Semyon Novoprudsky pointed out that “unfortunately, in Russia there is always a very poor attitude toward any constructive and reasonable initiatives of those countries which from the point of view of the Russian powers that be are hostile.” Moscow simply never “considers the interests of its own citizens,” and thus it fails to see how they could benefit.
“If one throws off all the rhetoric of officials and tries to analyze in an open fashion the last step of the Georgian authorities,” Ivanov suggests, “then it is possible to make the following, most preliminary assessments and conclusions.”
It is impossible not to agree with the foreign ministry’s assessment that Saakashvili’s action bears “a propagandistic character and is a provocation,” one that by itself will do little to improve bilateral relations especially since it appears to represent a “discriminatory” approach to different categories of Russian citizens
But at the same time, Ivanov continues, statements like those of Torshin “look more emotional than convincing and based in reality.” Whatever the Georgian authorities do, he points out, Russian border guards will be in a position to block the introduction into Russia of illegal bands and weapons.
Moreover, the IMEMO expert continues, “one must recognize that the realization of Saakashvili’s order will be extremely difficult in practice above all from the point of view of documentation.” That is because the residence of any citizen of the Russian Federation is shown only on his or her internal passport and not on the foreign one.
Consequently, someone from one of a North Caucasus republic will have to show not one passport but two, Ivanov says. Nor, he adds, is it clear that anyone will react in any but the most negative way to Georgia’s unilateral proposal for simplified border crossing procedures between South Ossetia and Georgia.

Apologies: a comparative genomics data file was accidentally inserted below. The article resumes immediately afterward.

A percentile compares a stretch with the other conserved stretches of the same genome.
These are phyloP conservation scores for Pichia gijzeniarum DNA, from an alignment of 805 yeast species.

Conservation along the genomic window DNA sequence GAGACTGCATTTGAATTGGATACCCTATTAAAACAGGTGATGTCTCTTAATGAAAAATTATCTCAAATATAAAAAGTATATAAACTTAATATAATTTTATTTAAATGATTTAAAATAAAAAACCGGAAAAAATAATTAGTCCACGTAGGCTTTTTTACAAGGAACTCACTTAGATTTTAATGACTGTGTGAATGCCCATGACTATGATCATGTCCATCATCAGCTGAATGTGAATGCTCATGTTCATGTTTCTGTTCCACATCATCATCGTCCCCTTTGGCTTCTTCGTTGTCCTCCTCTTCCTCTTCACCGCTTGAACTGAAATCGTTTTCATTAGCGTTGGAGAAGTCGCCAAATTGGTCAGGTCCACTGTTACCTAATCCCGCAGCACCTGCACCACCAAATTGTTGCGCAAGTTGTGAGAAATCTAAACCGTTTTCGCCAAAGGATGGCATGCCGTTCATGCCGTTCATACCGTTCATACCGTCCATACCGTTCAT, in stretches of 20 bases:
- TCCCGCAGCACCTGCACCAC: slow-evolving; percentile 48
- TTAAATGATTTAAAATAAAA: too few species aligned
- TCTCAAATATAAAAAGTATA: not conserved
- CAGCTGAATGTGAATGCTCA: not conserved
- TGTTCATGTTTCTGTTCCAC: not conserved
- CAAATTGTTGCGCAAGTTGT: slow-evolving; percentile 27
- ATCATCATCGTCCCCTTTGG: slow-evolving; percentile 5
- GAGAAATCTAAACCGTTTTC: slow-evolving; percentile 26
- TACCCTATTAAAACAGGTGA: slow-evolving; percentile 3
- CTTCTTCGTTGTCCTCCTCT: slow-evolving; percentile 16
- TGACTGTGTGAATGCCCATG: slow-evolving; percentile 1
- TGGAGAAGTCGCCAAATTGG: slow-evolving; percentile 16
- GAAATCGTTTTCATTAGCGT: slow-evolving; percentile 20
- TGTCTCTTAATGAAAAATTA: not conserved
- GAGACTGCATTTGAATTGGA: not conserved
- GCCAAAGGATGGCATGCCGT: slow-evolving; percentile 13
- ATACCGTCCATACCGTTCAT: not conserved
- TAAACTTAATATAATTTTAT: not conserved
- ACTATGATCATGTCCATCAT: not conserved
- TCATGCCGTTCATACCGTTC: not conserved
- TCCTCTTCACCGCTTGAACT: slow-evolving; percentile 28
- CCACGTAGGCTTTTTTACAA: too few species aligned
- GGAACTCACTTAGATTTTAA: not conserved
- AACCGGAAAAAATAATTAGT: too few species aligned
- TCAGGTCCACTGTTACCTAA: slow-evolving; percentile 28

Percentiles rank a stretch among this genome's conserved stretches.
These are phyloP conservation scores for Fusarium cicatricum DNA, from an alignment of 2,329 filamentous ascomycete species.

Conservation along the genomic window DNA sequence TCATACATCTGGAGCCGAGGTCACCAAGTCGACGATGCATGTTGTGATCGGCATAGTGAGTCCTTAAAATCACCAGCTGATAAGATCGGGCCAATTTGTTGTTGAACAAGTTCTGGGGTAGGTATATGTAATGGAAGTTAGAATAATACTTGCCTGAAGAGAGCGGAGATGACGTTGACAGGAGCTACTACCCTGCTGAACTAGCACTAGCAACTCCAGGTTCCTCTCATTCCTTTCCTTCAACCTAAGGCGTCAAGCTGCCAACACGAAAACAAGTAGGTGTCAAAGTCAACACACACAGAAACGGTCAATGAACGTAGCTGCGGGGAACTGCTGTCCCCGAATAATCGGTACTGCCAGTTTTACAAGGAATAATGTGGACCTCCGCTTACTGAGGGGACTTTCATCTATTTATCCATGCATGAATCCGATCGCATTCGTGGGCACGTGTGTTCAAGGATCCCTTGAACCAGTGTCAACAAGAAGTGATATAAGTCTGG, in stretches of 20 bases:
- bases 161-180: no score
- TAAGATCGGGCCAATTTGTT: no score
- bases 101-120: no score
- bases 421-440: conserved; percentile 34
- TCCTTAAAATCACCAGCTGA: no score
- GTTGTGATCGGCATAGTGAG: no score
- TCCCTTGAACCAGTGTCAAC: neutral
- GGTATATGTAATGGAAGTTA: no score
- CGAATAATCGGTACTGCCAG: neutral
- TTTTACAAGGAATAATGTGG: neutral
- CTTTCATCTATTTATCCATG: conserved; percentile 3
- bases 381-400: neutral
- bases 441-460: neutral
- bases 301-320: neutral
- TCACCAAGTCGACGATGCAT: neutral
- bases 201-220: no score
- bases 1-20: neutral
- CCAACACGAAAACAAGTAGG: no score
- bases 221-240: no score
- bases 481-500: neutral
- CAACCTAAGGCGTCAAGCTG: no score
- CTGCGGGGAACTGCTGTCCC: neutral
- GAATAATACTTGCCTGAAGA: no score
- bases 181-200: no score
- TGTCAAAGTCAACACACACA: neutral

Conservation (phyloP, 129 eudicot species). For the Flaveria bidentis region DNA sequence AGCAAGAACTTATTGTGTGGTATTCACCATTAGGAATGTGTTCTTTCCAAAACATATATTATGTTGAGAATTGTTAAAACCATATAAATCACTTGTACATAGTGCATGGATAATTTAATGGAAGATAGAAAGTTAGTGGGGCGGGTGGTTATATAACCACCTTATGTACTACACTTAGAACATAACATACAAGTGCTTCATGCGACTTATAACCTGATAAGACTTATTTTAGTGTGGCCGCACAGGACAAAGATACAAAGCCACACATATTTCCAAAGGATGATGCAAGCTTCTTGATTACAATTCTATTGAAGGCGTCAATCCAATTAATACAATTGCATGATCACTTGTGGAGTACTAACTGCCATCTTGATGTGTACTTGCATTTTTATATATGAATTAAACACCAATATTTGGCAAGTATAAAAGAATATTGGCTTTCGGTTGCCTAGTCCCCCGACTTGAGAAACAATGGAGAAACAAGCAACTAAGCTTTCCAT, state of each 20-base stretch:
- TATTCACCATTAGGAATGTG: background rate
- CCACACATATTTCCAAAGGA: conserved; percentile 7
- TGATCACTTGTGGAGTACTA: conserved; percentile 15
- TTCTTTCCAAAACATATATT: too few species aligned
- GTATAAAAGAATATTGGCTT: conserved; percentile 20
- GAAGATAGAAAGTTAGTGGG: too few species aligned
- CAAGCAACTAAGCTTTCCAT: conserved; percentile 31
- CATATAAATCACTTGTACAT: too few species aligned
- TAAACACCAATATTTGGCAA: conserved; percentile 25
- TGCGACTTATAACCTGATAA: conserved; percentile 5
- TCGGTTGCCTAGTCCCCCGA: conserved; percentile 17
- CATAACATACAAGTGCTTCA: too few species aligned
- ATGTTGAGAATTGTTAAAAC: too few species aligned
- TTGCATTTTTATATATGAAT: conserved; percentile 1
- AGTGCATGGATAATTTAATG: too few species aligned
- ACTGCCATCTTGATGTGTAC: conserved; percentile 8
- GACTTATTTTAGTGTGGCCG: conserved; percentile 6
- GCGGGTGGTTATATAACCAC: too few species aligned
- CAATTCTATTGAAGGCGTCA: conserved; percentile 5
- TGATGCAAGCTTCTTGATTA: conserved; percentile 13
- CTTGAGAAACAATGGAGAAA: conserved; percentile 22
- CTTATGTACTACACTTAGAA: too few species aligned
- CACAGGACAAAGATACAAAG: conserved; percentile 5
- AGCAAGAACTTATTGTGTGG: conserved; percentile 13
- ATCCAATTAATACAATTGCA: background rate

“If, however, the reaction of Moscow to the unilateral action of Tbilisi would be more flexible,” Ivanov says, “and if Russia were to take some kind of steps in response … then everyone would win: the powers that be and the residents of both countries.” Neither capital should forget “about the simple people who live on both sides of the border.”
Despite the obvious “subjective and objective difficulties” in relations between the two countries since the August 2008 war, he continues, “today as never before, it is extremely important to preserve the traditionally friendly relations build up over the centuries between the peoples of Russia and Georgia.”
Moreover, Ivanov says, Moscow doesn’t gain from “passively awaiting” regime change in Georgia. It needs to take the initiative And as a first step, the Russian authorities could at least “respond” with understanding to the possibilities of “trans-border cooperation and questions of humanitarian nature” that the visa-free arrangements could allow.
“Even the most insignificant normalization of Russian-Georgian relations could in the most favorable pay have an impact on the improvement of the general situation in the region and serve as a stimulus to the development of trade and economic relations, to raising the level of national and international security … and to lower terrorist activity in the North Caucasus.”